In the year of our election cycle two thousand and sixteen, I found myself agreeing with a once abhorrent Republican nominee for president. In an interview with CNN's Wolf Blitzer on Friday, Mitt Romney blasted Donald Trump for racism, bigotry, and misogyny, saying that it could create a trickle-down effect on Americans. Yes, a man who once put the middle class at around $200,000 to $250,000 per year suddenly seems more in tune with what is best for the American public than the presumptive Republican nominee. What a world.
In Friday's interview, Romney fretted about the "character of America" if Trump were to become president. He took a break from his annual ideas conference, this year held in Utah's Wasatch Mountains, to tell Blitzer:
I don't want to see trickle-down racism. I don't want to see a president of the United States saying things which change the character of the generations of Americans that are following. Presidents have an impact on the nature of our nation, and trickle-down racism, trickle-down bigotry, trickle-down misogyny, all these things are extraordinarily dangerous to the heart and character of America.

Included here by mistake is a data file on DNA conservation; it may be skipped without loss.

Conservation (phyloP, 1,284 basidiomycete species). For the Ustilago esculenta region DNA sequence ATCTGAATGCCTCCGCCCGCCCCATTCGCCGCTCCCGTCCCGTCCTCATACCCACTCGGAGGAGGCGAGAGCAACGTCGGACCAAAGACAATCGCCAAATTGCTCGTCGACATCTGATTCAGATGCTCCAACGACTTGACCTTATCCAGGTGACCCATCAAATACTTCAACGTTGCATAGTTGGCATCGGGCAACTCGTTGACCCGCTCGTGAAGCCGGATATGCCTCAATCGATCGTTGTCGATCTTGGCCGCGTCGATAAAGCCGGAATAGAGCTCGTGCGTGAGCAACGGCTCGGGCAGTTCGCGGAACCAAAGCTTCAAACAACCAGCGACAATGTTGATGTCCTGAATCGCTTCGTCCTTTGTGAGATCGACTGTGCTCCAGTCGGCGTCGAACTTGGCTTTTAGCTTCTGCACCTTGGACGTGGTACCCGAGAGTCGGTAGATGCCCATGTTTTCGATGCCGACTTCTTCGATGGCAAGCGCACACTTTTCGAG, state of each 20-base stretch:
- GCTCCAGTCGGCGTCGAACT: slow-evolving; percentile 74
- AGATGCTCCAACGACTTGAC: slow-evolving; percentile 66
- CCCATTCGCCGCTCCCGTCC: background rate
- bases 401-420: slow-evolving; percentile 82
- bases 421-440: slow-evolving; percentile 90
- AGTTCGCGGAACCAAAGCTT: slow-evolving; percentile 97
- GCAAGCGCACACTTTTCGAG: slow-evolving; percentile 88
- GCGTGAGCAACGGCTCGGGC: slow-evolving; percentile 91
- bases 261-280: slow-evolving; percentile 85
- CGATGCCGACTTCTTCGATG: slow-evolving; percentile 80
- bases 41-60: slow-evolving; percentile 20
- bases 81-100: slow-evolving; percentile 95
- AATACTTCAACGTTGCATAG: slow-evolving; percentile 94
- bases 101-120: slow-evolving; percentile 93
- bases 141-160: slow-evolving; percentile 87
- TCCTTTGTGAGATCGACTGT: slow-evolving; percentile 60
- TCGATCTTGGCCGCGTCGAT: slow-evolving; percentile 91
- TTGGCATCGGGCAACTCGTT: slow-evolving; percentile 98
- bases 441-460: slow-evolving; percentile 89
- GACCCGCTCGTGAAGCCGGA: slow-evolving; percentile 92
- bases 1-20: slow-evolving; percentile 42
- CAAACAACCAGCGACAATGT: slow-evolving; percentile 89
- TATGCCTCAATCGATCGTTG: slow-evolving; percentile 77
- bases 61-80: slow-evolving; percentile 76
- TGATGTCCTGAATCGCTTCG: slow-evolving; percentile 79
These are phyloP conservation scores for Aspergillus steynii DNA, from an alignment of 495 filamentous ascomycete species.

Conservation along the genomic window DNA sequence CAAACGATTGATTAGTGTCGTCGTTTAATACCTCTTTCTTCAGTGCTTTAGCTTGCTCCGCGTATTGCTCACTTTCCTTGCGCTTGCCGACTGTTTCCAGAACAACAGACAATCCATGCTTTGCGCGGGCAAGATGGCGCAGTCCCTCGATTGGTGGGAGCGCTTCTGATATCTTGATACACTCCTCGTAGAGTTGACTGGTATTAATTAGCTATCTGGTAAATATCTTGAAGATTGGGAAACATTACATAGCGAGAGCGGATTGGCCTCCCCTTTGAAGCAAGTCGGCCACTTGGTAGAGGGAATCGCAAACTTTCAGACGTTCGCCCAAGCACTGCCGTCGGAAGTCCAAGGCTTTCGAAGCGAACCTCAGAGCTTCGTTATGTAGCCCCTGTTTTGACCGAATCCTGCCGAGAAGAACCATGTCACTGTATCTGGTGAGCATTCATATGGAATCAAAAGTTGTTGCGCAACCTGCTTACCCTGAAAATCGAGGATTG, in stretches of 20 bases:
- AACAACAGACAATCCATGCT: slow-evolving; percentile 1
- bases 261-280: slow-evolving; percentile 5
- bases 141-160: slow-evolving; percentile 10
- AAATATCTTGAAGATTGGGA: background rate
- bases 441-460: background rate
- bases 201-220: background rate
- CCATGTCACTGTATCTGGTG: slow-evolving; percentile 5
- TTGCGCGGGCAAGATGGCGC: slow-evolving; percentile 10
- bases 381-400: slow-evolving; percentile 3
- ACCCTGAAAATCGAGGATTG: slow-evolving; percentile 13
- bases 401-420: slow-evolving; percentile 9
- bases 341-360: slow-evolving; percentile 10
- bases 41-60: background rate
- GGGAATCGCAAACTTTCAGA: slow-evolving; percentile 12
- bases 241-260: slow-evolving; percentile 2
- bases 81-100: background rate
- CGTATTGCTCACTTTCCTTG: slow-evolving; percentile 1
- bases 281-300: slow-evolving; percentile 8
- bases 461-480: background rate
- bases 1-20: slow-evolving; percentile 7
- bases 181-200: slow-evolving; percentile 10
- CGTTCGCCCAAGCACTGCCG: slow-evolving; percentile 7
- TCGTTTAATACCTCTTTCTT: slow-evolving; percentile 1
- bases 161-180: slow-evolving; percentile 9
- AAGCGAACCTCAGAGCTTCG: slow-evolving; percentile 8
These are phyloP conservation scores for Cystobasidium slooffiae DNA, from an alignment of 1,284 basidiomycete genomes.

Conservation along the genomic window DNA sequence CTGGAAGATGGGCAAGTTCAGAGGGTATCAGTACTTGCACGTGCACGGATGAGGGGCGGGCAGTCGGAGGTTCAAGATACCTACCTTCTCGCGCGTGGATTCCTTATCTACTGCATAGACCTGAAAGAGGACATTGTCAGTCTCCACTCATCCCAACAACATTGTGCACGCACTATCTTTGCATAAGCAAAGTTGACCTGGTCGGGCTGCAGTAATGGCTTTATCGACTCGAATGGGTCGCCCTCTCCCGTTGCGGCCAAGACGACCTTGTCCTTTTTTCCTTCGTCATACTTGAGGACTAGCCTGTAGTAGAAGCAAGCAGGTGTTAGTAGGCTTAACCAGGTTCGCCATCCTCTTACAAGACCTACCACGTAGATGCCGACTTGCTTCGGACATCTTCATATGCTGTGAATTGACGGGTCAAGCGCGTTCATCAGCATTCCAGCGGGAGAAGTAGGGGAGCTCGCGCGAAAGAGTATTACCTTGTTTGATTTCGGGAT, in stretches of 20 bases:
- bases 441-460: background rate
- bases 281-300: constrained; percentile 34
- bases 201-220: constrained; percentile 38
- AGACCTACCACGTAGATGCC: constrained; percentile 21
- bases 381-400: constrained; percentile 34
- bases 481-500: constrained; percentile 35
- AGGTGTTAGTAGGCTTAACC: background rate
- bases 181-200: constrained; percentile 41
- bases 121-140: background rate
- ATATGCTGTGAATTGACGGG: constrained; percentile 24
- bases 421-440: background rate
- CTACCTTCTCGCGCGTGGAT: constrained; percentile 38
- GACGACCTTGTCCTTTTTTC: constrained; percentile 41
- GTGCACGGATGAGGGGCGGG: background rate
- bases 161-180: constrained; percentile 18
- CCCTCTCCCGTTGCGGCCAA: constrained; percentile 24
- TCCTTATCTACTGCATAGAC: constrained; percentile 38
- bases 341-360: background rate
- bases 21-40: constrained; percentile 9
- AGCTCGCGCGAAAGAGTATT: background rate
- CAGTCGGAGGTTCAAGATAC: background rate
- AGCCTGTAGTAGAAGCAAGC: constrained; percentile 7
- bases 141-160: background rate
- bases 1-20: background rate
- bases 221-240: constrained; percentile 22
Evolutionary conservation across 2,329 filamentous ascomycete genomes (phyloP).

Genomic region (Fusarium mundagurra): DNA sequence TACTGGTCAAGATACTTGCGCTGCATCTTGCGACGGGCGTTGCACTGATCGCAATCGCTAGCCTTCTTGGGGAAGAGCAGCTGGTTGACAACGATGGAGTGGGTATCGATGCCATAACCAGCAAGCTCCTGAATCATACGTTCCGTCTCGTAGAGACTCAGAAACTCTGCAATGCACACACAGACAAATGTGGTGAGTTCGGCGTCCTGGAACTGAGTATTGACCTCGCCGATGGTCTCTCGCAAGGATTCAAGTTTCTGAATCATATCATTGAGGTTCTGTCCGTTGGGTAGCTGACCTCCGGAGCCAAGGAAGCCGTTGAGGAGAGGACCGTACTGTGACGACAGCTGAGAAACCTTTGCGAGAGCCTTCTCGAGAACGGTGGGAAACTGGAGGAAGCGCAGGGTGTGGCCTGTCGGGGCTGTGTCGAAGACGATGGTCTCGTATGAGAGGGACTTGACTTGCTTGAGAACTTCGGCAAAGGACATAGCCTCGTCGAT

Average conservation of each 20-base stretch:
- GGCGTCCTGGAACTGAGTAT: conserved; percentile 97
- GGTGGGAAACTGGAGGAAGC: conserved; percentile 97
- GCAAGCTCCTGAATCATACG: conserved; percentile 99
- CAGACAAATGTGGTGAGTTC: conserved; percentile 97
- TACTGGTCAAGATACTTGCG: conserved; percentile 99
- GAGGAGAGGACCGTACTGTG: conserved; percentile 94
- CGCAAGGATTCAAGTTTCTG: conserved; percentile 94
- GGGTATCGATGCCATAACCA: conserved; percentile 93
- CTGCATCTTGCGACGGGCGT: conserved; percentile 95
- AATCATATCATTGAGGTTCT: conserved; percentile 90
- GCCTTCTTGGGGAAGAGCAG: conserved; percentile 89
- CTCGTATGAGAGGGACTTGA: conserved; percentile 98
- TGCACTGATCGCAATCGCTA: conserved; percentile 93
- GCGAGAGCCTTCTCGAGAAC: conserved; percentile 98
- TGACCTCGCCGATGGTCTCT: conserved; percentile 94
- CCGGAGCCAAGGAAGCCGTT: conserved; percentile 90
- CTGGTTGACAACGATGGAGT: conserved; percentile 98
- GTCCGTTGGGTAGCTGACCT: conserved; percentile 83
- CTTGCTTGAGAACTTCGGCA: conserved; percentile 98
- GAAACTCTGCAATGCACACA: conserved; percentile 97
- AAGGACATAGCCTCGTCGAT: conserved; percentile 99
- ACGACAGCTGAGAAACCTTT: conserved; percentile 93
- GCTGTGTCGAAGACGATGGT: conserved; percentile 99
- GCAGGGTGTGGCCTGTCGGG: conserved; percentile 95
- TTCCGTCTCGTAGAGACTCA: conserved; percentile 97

And that isn't a revelation that Romney came to during his yearly brainstorming session with GOP elite. Romney has been outspoken about his open opposition to Trump's candidacy, and previously joined John Kasich on the campaign trail. In a speech delivered in March, Romney decried Trump's candidacy, saying that if he were elected as the Republican nominee, "[T]he prospects for a safe and prosperous future are greatly diminished." He went on to call Trump a "phony" and a "fraud" at the speech delivered at the University of Utah.
Four years ago, Romney was using his GOP retreat — dubbed the Experts and Enthusiasts, or E2, summit — to war game his general election candidacy. This year, the unofficial leader of the #NeverTrump movement is dealing with a fractured and confused Republican party, something that has undoubtedly has cast a shadow over the Deer Park, Utah powwow, which includes both pro- (Republican National Committee Chairman Reince Priebus) and anti-Trump GOP leaders among its 300 attendees.
For his part, Trump (who doesn't seem to have been invited to the summit) pushed back against Romney's assertions in two tweets Saturday morning, and they're pretty much exactly the kind of defense that we've come to expect from the presumptive nominee.
Thanks for clearing that up, Donald!